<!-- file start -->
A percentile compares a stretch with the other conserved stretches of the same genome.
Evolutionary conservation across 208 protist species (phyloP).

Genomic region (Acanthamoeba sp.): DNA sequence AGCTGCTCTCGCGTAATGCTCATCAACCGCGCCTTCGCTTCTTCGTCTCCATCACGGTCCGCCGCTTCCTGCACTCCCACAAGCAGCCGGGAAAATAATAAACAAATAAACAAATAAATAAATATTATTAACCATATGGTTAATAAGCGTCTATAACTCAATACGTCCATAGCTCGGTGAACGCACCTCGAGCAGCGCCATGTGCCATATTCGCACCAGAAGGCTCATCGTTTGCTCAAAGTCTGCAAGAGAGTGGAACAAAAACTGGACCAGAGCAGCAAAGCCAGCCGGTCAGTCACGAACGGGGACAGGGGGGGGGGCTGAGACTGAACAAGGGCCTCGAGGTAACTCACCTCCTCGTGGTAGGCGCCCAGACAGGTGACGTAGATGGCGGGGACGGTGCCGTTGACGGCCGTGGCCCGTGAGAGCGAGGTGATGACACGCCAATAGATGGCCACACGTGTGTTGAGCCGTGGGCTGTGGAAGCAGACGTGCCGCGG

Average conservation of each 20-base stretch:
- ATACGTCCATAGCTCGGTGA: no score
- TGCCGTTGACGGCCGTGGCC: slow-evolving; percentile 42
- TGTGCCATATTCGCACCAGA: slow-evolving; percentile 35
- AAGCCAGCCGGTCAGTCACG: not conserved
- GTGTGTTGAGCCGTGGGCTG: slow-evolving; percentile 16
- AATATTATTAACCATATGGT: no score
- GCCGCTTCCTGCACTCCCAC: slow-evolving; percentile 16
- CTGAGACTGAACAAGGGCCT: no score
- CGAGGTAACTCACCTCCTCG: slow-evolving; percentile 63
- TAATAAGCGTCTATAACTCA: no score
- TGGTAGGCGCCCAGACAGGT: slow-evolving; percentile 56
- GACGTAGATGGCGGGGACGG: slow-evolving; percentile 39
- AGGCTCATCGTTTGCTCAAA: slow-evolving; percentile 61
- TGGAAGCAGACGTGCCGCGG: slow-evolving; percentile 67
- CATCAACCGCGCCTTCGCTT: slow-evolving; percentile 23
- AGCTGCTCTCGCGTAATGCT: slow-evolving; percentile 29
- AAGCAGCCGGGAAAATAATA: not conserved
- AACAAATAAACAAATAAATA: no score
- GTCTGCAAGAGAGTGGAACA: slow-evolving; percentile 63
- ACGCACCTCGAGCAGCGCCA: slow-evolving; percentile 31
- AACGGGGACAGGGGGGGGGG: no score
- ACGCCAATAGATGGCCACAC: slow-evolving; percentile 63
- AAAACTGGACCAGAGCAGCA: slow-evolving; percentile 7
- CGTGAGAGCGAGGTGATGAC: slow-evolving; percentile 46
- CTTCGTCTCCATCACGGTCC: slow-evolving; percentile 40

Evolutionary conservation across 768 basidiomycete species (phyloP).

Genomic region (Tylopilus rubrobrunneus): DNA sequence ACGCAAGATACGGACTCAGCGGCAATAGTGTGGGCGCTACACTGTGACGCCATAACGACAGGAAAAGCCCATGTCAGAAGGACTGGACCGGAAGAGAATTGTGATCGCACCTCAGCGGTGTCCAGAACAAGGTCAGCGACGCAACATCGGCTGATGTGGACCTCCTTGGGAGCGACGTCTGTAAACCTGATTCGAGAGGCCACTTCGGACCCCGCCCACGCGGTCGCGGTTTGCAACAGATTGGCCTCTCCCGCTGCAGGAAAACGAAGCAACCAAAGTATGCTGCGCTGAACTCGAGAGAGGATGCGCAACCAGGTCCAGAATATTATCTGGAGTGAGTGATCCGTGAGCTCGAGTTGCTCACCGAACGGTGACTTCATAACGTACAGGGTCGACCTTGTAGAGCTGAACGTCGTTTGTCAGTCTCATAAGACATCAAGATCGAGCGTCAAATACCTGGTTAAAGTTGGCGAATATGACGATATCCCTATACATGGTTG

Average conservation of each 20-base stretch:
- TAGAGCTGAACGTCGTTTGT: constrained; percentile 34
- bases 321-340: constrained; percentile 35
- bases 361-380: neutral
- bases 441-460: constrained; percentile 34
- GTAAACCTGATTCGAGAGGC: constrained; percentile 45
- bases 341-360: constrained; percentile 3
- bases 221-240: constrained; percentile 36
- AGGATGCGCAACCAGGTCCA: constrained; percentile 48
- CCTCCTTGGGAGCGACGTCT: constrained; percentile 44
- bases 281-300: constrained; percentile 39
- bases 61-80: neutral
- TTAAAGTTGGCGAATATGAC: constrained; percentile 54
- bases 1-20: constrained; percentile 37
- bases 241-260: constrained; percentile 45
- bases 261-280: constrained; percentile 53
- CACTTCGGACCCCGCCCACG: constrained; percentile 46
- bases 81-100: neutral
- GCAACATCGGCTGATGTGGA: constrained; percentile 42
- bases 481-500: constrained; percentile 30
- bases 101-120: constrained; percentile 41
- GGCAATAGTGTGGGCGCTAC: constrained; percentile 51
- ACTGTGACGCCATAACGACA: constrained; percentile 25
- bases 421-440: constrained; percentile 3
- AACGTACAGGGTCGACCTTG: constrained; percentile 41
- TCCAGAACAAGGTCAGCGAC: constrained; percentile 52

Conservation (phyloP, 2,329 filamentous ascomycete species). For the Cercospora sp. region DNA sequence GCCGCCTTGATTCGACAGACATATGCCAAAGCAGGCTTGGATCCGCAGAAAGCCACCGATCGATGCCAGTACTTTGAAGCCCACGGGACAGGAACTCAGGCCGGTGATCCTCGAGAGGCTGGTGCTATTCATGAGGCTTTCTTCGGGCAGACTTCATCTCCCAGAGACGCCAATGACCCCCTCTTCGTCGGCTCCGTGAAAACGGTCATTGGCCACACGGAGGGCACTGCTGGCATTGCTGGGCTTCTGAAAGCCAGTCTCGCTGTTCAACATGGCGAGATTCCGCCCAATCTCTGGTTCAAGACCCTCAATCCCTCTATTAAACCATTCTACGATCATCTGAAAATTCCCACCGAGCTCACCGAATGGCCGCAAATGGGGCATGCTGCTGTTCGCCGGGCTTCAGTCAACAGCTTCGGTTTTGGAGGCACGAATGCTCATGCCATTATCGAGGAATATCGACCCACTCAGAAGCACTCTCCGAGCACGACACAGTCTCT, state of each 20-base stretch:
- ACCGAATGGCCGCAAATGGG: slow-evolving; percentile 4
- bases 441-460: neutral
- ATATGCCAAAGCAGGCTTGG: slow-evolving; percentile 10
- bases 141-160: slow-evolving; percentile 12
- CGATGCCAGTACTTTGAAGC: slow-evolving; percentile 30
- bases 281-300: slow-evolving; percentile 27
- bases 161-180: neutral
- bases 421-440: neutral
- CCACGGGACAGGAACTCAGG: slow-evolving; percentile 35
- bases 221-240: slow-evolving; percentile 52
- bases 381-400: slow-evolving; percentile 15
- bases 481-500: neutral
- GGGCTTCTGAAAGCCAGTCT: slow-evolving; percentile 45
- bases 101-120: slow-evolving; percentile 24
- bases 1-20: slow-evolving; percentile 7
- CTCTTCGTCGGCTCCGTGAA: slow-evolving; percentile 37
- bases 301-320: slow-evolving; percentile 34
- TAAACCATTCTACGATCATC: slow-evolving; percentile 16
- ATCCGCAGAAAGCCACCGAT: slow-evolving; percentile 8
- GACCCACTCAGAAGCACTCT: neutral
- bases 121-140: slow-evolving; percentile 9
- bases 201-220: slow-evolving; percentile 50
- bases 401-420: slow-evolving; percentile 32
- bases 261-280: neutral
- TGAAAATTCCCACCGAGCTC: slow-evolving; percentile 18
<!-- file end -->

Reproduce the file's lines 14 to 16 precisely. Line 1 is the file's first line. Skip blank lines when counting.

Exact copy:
- TAATAAGCGTCTATAACTCA: no score
- TGGTAGGCGCCCAGACAGGT: slow-evolving; percentile 56
- GACGTAGATGGCGGGGACGG: slow-evolving; percentile 39